Anxiety! Me! The girl voted most laid back in high school!

…Well, technically not "voted" because that wasn't actually one of the official superlatives. But if it was, let me tell you, I had it in the bag.

But then again, that's really neither here nor there and I'm just rambling at this point.

What I'm trying to say is, apparently according to Dr. Worthington (and my parents, for that matter), I am suffering from an increased in stress and pent-up emotion within my unconscious that I refuse to release which ultimately overflows into my conscious state, clouding my distorting my sense of reality, judgment, and will.

Henceforth, theretofore, and furthermore making me crazy.

Newsflash Mom and Pop: You didn't need to waste $450 an hour for that diagnosis. I could have told you I was crazy for free.

Unfortunately for me, however, my parents did not keep a tight leash on their wallets and forked over an obscene amount of money to the miracle man himself because they were so gosh darn worried about me. I swear, you spend all your life as the middle child, being ignored most of the time and the one time—one time—you want your parents to just leave you alone, they decide to get all Brady Bunch on you and hover like mosquitoes over a rotting carcass.

Shit. Did I just compare myself to a dead animal? See? Absolutely crazy.

Anyways, they were severely ripped off if you ask me. Dr. Worthington just did a lot of "hmmmming" and "ahhhing" as I unleashed my soul to the stranger. It was pretty creepy actually. There were a few times I saw his hand disappear underneath his mahogany desk not to be seen for awhile as his… noises seemed to get increasingly louder.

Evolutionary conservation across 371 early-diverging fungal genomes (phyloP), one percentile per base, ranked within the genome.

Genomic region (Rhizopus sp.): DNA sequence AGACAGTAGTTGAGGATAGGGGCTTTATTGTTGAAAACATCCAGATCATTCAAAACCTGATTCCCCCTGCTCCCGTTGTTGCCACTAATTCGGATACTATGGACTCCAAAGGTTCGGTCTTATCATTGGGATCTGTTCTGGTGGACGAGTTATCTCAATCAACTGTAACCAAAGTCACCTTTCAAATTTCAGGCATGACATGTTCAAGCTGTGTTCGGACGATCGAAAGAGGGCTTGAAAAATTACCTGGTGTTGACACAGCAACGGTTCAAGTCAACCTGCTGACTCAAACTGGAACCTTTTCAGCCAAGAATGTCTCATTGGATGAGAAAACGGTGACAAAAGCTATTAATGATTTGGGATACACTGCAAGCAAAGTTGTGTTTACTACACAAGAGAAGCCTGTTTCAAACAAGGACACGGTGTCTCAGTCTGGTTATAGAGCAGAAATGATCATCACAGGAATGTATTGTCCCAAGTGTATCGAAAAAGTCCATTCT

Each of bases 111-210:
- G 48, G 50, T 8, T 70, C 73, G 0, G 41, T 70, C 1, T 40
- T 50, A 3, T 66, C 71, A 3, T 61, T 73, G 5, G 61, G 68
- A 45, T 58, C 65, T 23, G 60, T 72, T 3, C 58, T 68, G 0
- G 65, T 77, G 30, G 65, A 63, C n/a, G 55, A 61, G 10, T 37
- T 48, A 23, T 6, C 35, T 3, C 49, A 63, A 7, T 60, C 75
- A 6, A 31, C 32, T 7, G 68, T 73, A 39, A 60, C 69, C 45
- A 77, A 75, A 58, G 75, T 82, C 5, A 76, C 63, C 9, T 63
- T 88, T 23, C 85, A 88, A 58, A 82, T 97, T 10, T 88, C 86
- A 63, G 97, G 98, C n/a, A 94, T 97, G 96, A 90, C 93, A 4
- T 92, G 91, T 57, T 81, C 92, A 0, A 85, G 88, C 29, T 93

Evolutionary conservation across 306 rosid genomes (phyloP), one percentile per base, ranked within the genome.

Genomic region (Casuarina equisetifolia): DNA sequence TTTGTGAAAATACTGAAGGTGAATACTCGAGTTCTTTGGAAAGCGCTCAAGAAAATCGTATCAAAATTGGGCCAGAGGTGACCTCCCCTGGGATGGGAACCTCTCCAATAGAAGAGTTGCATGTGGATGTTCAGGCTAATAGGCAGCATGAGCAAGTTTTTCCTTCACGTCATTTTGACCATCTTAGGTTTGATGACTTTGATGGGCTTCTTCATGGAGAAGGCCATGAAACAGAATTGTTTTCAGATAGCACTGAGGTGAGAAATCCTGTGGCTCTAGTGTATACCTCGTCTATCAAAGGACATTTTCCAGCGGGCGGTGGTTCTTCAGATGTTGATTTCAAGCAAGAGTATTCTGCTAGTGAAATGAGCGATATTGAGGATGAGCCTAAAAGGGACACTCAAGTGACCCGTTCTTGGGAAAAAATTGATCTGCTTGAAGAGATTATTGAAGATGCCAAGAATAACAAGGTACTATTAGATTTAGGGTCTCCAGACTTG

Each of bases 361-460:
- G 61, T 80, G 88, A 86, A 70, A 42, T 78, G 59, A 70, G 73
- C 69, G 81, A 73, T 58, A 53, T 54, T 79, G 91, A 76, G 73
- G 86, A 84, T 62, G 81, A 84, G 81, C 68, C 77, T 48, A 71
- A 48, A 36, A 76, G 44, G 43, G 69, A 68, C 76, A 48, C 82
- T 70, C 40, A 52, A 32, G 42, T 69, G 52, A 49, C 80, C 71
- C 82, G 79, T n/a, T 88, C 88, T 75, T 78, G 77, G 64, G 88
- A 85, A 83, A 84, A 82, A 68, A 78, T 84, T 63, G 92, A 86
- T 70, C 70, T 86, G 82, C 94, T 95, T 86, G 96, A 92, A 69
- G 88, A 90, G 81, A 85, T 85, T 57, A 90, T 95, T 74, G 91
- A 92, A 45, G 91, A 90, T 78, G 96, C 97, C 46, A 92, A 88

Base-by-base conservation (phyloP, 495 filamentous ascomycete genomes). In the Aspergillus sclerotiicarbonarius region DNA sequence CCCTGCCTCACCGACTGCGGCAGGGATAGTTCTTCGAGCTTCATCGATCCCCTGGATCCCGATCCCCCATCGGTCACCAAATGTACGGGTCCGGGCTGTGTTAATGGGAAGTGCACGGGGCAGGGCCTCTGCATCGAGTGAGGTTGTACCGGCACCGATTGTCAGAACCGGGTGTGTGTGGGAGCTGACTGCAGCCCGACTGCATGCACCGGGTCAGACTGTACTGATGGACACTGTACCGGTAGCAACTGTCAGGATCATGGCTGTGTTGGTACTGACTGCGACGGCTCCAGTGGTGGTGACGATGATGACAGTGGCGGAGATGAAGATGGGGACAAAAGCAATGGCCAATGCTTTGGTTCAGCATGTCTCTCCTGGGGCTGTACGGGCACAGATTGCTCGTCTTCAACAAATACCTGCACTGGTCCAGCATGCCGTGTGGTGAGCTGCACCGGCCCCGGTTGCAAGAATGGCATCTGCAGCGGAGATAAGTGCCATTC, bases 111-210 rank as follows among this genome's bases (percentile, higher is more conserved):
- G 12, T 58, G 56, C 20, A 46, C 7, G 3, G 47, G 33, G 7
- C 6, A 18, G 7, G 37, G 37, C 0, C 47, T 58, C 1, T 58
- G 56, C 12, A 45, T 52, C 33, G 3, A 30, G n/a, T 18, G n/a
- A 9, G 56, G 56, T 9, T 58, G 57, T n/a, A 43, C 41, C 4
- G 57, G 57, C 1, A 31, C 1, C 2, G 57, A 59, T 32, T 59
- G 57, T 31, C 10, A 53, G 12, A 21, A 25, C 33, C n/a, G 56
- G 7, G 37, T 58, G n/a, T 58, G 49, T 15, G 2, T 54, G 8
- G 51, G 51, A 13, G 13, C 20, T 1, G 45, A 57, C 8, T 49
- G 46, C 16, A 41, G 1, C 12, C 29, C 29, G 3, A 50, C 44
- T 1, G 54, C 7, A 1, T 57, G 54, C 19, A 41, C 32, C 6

Hey, man. If you get your jollies off at the office, that's your business. Not mine. It's not my place to tell you how to run your life. But keep it private, huh? Last thing I need at this point in my life is to be involved in some great medical sex scandal about the ethics of Freud's ideas on the fulfillment of sexual fantasies and how they correspond with professional methods of psychoanalysis. Ugh.

Alright, but getting back on track. At the end of my five two-hour sessions, the good doctor told me that I harbored a lot of repressed emotions (wow, really?) and it was proving to be detrimental to my overall psychological health, resulting in my "episodes."

Here's the thing doc, it was ONE episode, buddy, not plural. And it wasn't even that big of a deal. I swear, if anyone else in the world reacted like I did people would just think to themselves, "Wow, Josie must be having a rough day" or "Poor George, he must be really stressed." But I have a mild freak-out and everyone jumps down my fucking throat!

Well, maybe "mild" isn't the most appropriate word in this case, but I don't think people had to react in the manner they did. It was all uncalled for, if you ask me. But back to my psychotherapy:

The guy is an idiot.

He tells me that I may have an anxiety disorder and before I go on any type of medication (he wants to put me on meds!!), I should try some more traditional forms of treatment that do not require any type of medicinal technology. So he hands me this notebook and tells me that I should write a memoir of the occurrences that led to my "breakdown." He's giving me a month to "release my inner turmoil and create a tool to help me find all the positives in my life and learn to grow despite my situation."

What a crackpot.

But if it gets me out of becoming doped out, I'll take it I guess. And the great and powerful Dr. Worthington isn't even going to read it, so I can tear him apart as much as I want. Which is rather remedial in a way, I guess. I kind of feel better already.